As Swedenborgians, we tend to view the sun as a model for Divinity, the one true source of light and heat, love and wisdom from above. Swedenborg describes the sun in heaven as the aura, or emanation of God, and the sun of our world as the emanation of that sun. The sun often features, therefore, in our metaphors for Divinity, its relationship to the moon, the clouds, the planets, figure in our theological models for the interplay of forms of truth and love. However, for our time together this evening, I wonder if you might engage me in a thought experiment suggested by this attraction to the earth that my fear of flying has encouraged. In what ways might the earth correspond to God? What do her features and forces tell us about divinity, or about forms of love and wisdom?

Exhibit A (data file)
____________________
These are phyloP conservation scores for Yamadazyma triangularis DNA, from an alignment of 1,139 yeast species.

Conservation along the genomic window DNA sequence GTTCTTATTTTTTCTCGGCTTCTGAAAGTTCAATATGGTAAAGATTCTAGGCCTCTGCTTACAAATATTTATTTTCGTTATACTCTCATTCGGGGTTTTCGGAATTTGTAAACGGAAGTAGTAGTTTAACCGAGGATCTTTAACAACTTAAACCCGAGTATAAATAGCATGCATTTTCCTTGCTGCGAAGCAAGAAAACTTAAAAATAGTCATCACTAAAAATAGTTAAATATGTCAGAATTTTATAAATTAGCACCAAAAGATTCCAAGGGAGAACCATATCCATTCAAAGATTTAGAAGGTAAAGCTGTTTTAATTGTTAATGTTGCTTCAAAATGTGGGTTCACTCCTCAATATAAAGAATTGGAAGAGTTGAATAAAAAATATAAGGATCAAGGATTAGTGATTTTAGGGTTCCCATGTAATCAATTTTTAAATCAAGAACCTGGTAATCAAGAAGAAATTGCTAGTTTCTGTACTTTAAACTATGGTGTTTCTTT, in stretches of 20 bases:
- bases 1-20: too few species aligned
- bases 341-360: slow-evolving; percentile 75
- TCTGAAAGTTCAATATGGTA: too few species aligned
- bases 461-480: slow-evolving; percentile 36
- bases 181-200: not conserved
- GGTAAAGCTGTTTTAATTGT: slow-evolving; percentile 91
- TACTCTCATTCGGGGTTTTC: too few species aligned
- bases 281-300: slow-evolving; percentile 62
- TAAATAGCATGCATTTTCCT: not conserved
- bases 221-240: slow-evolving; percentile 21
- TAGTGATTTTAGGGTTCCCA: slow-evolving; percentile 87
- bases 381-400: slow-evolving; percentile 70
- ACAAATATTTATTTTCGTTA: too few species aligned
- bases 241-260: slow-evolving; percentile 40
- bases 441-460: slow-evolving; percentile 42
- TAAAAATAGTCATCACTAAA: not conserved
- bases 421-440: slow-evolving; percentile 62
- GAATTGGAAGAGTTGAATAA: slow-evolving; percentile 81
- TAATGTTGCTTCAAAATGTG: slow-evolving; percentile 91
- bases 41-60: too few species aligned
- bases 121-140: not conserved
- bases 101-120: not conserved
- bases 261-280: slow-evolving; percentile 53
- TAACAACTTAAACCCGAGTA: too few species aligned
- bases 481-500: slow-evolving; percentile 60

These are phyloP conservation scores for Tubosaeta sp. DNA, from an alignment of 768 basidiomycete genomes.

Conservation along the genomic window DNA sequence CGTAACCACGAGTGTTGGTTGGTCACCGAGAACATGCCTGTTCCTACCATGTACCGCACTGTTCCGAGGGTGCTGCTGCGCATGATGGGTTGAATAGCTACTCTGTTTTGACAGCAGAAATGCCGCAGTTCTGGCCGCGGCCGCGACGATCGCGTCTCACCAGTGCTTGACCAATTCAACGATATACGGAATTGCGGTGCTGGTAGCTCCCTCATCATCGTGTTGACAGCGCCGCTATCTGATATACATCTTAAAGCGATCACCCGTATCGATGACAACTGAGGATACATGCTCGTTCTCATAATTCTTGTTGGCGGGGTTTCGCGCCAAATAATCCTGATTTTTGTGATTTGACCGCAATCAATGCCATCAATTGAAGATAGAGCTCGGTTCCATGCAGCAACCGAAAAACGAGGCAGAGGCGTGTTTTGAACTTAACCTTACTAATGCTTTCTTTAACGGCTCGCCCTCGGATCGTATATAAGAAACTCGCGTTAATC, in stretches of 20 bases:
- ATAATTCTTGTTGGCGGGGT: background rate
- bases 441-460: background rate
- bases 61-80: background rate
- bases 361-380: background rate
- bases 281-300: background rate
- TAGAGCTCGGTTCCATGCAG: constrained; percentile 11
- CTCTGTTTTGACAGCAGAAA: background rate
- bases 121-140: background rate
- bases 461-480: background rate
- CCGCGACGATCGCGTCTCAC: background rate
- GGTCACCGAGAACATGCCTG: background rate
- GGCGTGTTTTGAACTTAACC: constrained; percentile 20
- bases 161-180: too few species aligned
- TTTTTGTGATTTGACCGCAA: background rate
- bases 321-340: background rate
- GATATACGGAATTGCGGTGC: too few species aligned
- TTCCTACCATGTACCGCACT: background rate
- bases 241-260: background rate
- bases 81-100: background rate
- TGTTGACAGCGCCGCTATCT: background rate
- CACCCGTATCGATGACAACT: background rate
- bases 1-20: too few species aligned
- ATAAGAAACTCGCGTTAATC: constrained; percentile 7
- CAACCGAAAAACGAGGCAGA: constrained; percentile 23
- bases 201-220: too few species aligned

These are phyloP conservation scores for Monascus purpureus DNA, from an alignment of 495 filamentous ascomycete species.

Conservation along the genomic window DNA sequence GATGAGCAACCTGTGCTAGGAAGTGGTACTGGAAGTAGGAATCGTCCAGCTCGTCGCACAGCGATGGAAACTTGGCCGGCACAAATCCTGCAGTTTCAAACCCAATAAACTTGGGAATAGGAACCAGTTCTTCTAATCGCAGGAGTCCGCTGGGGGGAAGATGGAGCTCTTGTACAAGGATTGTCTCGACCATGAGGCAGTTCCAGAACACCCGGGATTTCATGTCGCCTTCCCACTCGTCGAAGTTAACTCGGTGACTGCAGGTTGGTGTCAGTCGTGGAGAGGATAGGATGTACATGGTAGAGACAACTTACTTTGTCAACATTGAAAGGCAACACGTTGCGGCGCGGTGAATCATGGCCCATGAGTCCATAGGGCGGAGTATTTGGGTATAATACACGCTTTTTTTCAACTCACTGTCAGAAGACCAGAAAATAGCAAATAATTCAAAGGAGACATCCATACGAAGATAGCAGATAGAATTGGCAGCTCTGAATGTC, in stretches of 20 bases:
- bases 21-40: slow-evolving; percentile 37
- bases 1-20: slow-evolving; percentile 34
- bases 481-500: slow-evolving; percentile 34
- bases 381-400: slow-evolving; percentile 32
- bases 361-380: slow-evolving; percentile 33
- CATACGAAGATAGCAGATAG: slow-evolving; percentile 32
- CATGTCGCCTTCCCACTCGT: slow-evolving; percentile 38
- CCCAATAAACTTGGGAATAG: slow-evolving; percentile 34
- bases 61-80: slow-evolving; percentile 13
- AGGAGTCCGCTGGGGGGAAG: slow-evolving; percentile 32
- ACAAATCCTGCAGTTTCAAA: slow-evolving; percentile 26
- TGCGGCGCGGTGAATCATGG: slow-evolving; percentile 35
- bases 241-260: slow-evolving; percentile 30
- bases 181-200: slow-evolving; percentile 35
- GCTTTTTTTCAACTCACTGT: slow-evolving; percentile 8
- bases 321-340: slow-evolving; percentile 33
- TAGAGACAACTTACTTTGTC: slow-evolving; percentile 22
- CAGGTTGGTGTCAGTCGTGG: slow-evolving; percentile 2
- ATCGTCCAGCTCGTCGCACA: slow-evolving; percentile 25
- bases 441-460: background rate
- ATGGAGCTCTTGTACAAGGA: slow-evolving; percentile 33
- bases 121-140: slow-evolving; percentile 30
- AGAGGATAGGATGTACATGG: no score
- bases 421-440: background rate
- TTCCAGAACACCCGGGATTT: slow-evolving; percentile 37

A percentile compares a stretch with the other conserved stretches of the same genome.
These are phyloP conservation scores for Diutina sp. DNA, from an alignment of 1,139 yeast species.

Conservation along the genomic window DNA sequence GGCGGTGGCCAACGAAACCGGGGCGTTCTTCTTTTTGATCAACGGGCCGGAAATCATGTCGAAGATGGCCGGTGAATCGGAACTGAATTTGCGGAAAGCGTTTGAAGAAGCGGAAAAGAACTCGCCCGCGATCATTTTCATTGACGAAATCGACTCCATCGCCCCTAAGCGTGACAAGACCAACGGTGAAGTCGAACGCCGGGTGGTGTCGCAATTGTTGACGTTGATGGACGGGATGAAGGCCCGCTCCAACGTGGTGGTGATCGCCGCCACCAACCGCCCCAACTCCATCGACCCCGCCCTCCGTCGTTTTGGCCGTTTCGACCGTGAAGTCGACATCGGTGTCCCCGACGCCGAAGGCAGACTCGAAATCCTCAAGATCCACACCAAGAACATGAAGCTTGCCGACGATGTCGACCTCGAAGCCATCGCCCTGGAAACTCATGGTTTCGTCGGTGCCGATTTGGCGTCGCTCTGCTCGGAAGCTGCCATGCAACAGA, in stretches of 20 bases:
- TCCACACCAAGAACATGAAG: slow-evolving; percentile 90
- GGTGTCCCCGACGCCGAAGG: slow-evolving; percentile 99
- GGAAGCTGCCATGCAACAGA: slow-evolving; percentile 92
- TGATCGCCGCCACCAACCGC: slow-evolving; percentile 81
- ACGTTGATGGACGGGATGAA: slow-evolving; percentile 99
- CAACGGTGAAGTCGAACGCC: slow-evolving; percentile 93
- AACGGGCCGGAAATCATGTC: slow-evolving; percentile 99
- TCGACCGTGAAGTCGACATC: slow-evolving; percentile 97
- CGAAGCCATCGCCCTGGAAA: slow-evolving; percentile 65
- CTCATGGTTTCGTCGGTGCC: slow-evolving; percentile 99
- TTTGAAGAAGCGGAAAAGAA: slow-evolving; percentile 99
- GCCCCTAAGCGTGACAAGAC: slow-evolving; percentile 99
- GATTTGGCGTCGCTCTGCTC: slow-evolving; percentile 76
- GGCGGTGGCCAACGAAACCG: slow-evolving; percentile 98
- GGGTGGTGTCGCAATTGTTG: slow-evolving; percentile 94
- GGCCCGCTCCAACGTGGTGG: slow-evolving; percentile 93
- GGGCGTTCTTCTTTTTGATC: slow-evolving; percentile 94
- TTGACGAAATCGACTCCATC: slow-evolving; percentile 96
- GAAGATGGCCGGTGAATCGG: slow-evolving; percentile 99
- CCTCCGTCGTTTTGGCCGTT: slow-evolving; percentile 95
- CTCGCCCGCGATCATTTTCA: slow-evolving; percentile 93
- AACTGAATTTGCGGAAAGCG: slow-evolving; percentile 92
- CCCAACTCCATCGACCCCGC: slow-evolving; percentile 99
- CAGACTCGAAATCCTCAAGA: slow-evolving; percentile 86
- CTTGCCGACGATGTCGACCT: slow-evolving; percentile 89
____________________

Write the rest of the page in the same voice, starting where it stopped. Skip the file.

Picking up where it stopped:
Whether or not you share my preference for earth over sky, I invite you to a reflection on what it means that we are tethered this way. I invite you to pause for a moment and notice how the weight of your body is held by the earth. We are conditioned to think of our weight as a troubling feature, something to be assessed and resisted, lightened by sheer force of will, as though we could shake if off and fly free. Let go of those conceptions for a moment and imagine that your attraction to surface of our planet is a gift of belonging. You belong here in the fullness of your weight, alongside the trees that sway and the animals that run. Feel the weight of your form grounding you. Now notice the chair that you sit on, or the floor below you, which pulls and hugs. Look down and notice it’s color and texture. Imagine what might be just below the floor, perhaps another room is down there, a basement filled with things for another day. Go deeper still, in your imagination, through the boards, concrete, wires and pipes and visualize yourself in the earth, with the soil. Imagine being able to see the incredible energy of the soil, the magical process of decaying bodies of plants and animals being reformed into nutrients which infuse the soil with vitality and potential. As you go into the earth you might encounter created beings still living, root systems and wiggling forms. The crust of our planet is about twenty miles deep, on average, but no human has ever seen more than 8 miles down. We can study lower layers of our planet through the patterns of seismic waves and speculate about the contents of what lies below, though much mystery remains. Such studies suggest that below this thin layer of earth and ocean, this crust, there is a large mass of material called the mantle which extends another 18 hundred miles down. As we move through the mantle we encounter mostly solid rock, some layers burning hot, some layers icy cold. There are also layers that are more fluid, which allow for the movement of the tectonic plates above, bearing our land and our seas. If we were to go further still we would encounter what scientists call the outer core and the inner core of the earth. Here the temperature reaches that of the sun, about 10k degrees F. So that, astonishingly, while surface creatures soak up the sun’s rays above, there is another parallel source of heat under their feet. The inner core, the ball at the center, is a little smaller than the size of the moon, and is a solid mass of mostly iron. It is heated well beyond melting point but lies under so much pressure that scientists believe is must be formed into solid crystals, or a single crystal, floating there in the middle and rotating at its own pace, distinct from the rotation patterns of the earth as a whole. The outer core, on the other hand, which surrounds this iron ball, is not solid, but a liquid formed of heated metals, its movements fluid and flowing. Like the tides of the oceans on the earth’s surface, the liquid metals in the outer core are pulled by the gravitational forces of our moon, and experience tides (there are fluid tides in the center of the earth). These “Earth tides” as they are called, create our planet’s electric currents which are responsible for the geomagnetic field. This field, which gives our planet its magnetic poles, radiates from the core out into space where it meets the sun’s energy and protects our atmosphere from powerful solar winds. These tides, these currents, these magnetic energies are what allow our planet to form a protective ozone layer, giving us the movements of air and water in which we live and thrive in an ecosystem of unimaginable beauty and diversity. So that as we sit and stand here presently, we have all of this below us and around us, a gift of energy and space and life.